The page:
The family of a man who died after being shot with a beanbag gun by Vancouver police on the city’s Downtown Eastside in August says they won’t give up their quest for answers as they push for systemic change in policing across the country.
Chris Amyotte, a 42-year-old Ojibwa man and father from the Rolling River First Nation in Manitoba, died on Aug. 22 in what police initially described as an “interaction” with a man behaving “erratically.” Investigators later confirmed officers deployed a beanbag gun after a “confrontation.”
“Our family is beyond anger right now. Anger is an emotion that quickly came and left just like Chris,” Amyotte’s cousin Samantha Wilson told media Thursday.
“We now want reasoning, we want understanding, we want answers. We have so many questions.”
The day of the incident, witnesses told Global News Amyotte had been bear sprayed, and had stripped his clothes off and was pouring milk on himself.
Witnesses also said a large group of people at the scene tried to tell officers he was acting the way he was because he had been bear sprayed.
Vancouver police have described beanbag guns as “safe and effective” and “an alternative to lethal force.”
The death is being investigated by B.C.’s civilian police watchdog the Independent Investigations Office (IIO), and police have said they cannot provide specific details about the incident.
However, in a statement earlier this week, spokesperson Const. Tania Visintin said he had been involved in a “violent incident,” that he’d been reportedly walking around seeking help though no one offered any, and that he’d been acting erratically and “making people feel unsafe.”
Wilson disputed that characterization Thursday, as she called for police and the IIO to “hold the officers involved accountable.”
“I’ve come across numerous people who told me they tried to help Chris, that when help did arrive, they were telling the help that arrived that he needed help, that they were supposed to help him,” Wilson said.
“You’re supposed to protect people, you’re supposed to help people, and instead six shots were fired, and my cousin’s life ended that day.”
In an interview Thursday, IIO Chief Civilian Director Ron MacDonald pleaded with the family to be patient and said the investigation would take time.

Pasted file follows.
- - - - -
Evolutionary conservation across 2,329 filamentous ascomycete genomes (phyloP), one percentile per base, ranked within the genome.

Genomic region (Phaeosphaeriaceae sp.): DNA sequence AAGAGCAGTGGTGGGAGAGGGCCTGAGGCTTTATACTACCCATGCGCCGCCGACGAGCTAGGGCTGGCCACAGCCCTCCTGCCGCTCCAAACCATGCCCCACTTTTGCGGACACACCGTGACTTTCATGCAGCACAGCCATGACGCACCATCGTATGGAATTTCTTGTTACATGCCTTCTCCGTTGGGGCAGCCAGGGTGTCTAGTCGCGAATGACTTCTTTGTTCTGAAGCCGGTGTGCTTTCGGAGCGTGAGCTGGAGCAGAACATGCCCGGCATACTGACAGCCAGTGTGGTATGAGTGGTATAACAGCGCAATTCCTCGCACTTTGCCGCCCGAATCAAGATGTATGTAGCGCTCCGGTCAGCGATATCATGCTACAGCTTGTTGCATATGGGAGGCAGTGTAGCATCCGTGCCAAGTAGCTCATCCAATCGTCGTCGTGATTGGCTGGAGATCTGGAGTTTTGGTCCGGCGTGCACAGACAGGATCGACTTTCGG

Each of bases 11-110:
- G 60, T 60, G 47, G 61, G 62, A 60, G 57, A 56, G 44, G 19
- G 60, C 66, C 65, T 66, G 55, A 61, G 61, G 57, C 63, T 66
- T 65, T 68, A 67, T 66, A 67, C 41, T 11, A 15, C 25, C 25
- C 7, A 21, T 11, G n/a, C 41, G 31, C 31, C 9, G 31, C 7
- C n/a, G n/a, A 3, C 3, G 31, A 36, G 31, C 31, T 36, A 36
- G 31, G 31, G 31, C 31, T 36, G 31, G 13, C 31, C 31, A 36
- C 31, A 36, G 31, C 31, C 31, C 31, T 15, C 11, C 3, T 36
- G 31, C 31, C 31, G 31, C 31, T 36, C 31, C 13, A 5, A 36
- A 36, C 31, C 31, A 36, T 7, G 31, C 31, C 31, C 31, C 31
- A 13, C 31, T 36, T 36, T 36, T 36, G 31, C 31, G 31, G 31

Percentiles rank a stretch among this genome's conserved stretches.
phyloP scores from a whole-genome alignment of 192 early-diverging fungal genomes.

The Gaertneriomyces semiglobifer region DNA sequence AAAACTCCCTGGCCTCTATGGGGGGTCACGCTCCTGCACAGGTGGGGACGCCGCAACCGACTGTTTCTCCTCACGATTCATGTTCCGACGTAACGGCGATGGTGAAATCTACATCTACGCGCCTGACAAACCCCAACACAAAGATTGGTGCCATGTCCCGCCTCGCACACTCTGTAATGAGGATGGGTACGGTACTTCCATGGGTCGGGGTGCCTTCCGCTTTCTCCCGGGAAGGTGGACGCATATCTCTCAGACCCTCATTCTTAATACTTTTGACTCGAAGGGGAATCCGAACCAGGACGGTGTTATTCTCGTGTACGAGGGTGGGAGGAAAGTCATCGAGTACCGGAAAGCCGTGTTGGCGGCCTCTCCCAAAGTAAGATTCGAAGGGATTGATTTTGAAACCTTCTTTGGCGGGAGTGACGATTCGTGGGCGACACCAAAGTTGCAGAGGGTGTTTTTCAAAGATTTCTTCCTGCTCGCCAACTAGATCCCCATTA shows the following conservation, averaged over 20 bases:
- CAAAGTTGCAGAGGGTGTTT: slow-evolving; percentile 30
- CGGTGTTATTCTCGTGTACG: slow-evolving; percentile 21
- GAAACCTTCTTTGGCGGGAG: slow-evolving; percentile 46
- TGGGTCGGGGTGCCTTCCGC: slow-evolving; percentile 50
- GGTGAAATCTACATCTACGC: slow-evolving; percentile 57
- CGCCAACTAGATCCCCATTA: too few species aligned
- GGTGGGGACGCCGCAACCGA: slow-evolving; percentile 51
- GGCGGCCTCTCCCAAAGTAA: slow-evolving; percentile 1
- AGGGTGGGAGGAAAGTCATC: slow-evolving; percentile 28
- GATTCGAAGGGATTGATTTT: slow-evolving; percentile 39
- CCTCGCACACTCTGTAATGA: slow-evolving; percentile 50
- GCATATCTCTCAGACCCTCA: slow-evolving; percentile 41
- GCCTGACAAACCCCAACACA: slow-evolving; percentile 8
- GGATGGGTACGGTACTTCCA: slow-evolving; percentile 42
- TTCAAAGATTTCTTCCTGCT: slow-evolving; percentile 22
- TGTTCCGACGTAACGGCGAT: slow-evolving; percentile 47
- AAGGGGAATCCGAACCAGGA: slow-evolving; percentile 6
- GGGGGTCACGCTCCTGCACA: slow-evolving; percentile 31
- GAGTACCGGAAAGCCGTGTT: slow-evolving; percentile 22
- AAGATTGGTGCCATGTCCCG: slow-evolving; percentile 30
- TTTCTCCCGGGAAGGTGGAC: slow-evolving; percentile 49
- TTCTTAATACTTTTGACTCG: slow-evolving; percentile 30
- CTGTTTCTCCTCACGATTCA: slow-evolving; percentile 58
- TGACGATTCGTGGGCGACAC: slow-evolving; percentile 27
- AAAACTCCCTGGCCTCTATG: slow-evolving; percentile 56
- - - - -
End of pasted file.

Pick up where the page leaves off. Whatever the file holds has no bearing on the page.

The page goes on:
He said an autopsy has been completed, but that a cause of death has not been determined and that toxicology results have not been processed.
MacDonald said questions about whether and how bear spray was involved and the decisions that went into the use of a beanbag gun form “integral” parts of the investigation.
“We’re still working to identify all of the witnesses we can who are able to help us with (the bear spray) aspect, because it might help demonstrate what was going on with this individual prior to police arrival, in addition to the impact someone else may have had on him,” he said.
“In this case, there is evidence and clearly witnesses have come forward in the public and talked about this individual being shot by a beanbag gun,” he added.
“We need to determine number one, what role if any did that action play in this individual’s death, and also — whether it did or didn’t play a role in his death — whether that action was justified.”
MacDonald disputed allegations the IIO had not been in contact with Amyotte’s family, and said there had been “significant” communication with family members.
Under British Columbia law, a coroners’ inquest must also be eventually called, because the death occurred while Amyotte was “in the care or control” of a peace officer.
Wilson told reporters Thursday she believed Amyotte died in part because he was in distress in the Downtown Eastside, and was viewed as “just another vulnerable person” in a part of the city where no one would care what happened to him. She called for systemic change in how police treat residents of the neighbourhood, particularly those who are Indigenous.
She said she has also been connecting with the families of other people who have died in similar circumstances across the country, and intends to push for change nationally.
“Christopher has a family that loves him very much and we are exploring every possible avenue to seek answers for him and his children,” she said.
With files from Darrian Matassa-Fung
© 2022 Global News, a division of Corus Entertainment Inc.